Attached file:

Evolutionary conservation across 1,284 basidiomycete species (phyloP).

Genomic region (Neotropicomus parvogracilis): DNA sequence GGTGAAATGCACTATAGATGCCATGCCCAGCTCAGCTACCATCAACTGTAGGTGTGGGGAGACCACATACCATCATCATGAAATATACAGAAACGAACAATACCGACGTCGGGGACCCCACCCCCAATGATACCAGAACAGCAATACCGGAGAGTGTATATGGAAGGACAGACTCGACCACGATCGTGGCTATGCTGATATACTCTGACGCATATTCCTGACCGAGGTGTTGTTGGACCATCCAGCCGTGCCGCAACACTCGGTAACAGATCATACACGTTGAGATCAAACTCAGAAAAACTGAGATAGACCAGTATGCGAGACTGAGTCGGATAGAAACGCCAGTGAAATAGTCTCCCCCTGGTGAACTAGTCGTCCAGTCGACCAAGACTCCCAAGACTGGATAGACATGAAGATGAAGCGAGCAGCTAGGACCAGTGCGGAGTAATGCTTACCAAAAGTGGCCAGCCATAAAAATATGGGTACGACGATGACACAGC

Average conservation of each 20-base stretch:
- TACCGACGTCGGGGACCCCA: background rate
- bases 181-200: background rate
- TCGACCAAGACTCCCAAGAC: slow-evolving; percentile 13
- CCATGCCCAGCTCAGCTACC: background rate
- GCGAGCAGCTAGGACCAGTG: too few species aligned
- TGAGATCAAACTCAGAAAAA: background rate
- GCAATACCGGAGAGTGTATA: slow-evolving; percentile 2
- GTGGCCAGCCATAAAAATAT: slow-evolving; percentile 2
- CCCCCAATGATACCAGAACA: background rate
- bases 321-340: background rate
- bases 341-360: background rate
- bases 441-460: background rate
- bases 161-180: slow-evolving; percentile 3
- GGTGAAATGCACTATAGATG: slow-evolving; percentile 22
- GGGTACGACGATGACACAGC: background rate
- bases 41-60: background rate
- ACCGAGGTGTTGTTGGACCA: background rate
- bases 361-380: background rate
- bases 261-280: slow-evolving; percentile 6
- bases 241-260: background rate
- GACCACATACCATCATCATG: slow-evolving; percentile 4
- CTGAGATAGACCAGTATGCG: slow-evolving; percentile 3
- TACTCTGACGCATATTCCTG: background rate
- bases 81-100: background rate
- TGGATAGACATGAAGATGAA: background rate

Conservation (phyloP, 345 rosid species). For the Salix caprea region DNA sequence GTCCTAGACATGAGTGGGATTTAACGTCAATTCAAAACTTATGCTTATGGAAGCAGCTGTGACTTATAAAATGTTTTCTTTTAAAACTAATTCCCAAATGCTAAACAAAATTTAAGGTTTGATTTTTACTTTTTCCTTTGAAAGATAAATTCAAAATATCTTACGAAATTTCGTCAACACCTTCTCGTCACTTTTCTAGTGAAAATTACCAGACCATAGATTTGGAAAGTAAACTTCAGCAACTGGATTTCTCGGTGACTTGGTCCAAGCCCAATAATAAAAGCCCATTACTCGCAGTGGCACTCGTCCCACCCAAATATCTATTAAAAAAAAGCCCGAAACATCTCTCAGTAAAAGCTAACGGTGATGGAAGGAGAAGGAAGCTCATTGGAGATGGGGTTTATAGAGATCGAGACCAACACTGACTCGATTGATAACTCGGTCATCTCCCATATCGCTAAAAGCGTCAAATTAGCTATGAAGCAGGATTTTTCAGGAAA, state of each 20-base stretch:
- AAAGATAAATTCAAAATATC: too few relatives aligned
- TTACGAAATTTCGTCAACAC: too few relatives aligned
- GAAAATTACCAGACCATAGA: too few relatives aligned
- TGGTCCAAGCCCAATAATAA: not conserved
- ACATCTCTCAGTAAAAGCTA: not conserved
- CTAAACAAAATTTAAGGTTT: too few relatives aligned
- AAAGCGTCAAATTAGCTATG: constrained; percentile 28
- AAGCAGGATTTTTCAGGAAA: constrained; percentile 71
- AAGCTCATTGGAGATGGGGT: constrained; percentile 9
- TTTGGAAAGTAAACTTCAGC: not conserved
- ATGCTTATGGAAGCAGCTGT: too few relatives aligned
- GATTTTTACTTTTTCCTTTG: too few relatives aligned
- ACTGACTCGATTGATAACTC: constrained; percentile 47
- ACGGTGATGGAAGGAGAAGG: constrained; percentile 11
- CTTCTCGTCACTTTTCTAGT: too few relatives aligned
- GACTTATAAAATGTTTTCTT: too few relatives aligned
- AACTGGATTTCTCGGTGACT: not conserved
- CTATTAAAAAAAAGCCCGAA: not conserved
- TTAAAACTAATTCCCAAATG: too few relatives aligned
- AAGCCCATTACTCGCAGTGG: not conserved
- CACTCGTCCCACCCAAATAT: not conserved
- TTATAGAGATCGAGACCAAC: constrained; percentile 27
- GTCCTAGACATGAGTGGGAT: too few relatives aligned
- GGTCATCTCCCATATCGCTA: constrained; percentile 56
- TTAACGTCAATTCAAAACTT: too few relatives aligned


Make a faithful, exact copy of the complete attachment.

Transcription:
Evolutionary conservation across 1,284 basidiomycete species (phyloP).

Genomic region (Neotropicomus parvogracilis): DNA sequence GGTGAAATGCACTATAGATGCCATGCCCAGCTCAGCTACCATCAACTGTAGGTGTGGGGAGACCACATACCATCATCATGAAATATACAGAAACGAACAATACCGACGTCGGGGACCCCACCCCCAATGATACCAGAACAGCAATACCGGAGAGTGTATATGGAAGGACAGACTCGACCACGATCGTGGCTATGCTGATATACTCTGACGCATATTCCTGACCGAGGTGTTGTTGGACCATCCAGCCGTGCCGCAACACTCGGTAACAGATCATACACGTTGAGATCAAACTCAGAAAAACTGAGATAGACCAGTATGCGAGACTGAGTCGGATAGAAACGCCAGTGAAATAGTCTCCCCCTGGTGAACTAGTCGTCCAGTCGACCAAGACTCCCAAGACTGGATAGACATGAAGATGAAGCGAGCAGCTAGGACCAGTGCGGAGTAATGCTTACCAAAAGTGGCCAGCCATAAAAATATGGGTACGACGATGACACAGC

Average conservation of each 20-base stretch:
- TACCGACGTCGGGGACCCCA: background rate
- bases 181-200: background rate
- TCGACCAAGACTCCCAAGAC: slow-evolving; percentile 13
- CCATGCCCAGCTCAGCTACC: background rate
- GCGAGCAGCTAGGACCAGTG: too few species aligned
- TGAGATCAAACTCAGAAAAA: background rate
- GCAATACCGGAGAGTGTATA: slow-evolving; percentile 2
- GTGGCCAGCCATAAAAATAT: slow-evolving; percentile 2
- CCCCCAATGATACCAGAACA: background rate
- bases 321-340: background rate
- bases 341-360: background rate
- bases 441-460: background rate
- bases 161-180: slow-evolving; percentile 3
- GGTGAAATGCACTATAGATG: slow-evolving; percentile 22
- GGGTACGACGATGACACAGC: background rate
- bases 41-60: background rate
- ACCGAGGTGTTGTTGGACCA: background rate
- bases 361-380: background rate
- bases 261-280: slow-evolving; percentile 6
- bases 241-260: background rate
- GACCACATACCATCATCATG: slow-evolving; percentile 4
- CTGAGATAGACCAGTATGCG: slow-evolving; percentile 3
- TACTCTGACGCATATTCCTG: background rate
- bases 81-100: background rate
- TGGATAGACATGAAGATGAA: background rate

Conservation (phyloP, 345 rosid species). For the Salix caprea region DNA sequence GTCCTAGACATGAGTGGGATTTAACGTCAATTCAAAACTTATGCTTATGGAAGCAGCTGTGACTTATAAAATGTTTTCTTTTAAAACTAATTCCCAAATGCTAAACAAAATTTAAGGTTTGATTTTTACTTTTTCCTTTGAAAGATAAATTCAAAATATCTTACGAAATTTCGTCAACACCTTCTCGTCACTTTTCTAGTGAAAATTACCAGACCATAGATTTGGAAAGTAAACTTCAGCAACTGGATTTCTCGGTGACTTGGTCCAAGCCCAATAATAAAAGCCCATTACTCGCAGTGGCACTCGTCCCACCCAAATATCTATTAAAAAAAAGCCCGAAACATCTCTCAGTAAAAGCTAACGGTGATGGAAGGAGAAGGAAGCTCATTGGAGATGGGGTTTATAGAGATCGAGACCAACACTGACTCGATTGATAACTCGGTCATCTCCCATATCGCTAAAAGCGTCAAATTAGCTATGAAGCAGGATTTTTCAGGAAA, state of each 20-base stretch:
- AAAGATAAATTCAAAATATC: too few relatives aligned
- TTACGAAATTTCGTCAACAC: too few relatives aligned
- GAAAATTACCAGACCATAGA: too few relatives aligned
- TGGTCCAAGCCCAATAATAA: not conserved
- ACATCTCTCAGTAAAAGCTA: not conserved
- CTAAACAAAATTTAAGGTTT: too few relatives aligned
- AAAGCGTCAAATTAGCTATG: constrained; percentile 28
- AAGCAGGATTTTTCAGGAAA: constrained; percentile 71
- AAGCTCATTGGAGATGGGGT: constrained; percentile 9
- TTTGGAAAGTAAACTTCAGC: not conserved
- ATGCTTATGGAAGCAGCTGT: too few relatives aligned
- GATTTTTACTTTTTCCTTTG: too few relatives aligned
- ACTGACTCGATTGATAACTC: constrained; percentile 47
- ACGGTGATGGAAGGAGAAGG: constrained; percentile 11
- CTTCTCGTCACTTTTCTAGT: too few relatives aligned
- GACTTATAAAATGTTTTCTT: too few relatives aligned
- AACTGGATTTCTCGGTGACT: not conserved
- CTATTAAAAAAAAGCCCGAA: not conserved
- TTAAAACTAATTCCCAAATG: too few relatives aligned
- AAGCCCATTACTCGCAGTGG: not conserved
- CACTCGTCCCACCCAAATAT: not conserved
- TTATAGAGATCGAGACCAAC: constrained; percentile 27
- GTCCTAGACATGAGTGGGAT: too few relatives aligned
- GGTCATCTCCCATATCGCTA: constrained; percentile 56
- TTAACGTCAATTCAAAACTT: too few relatives aligned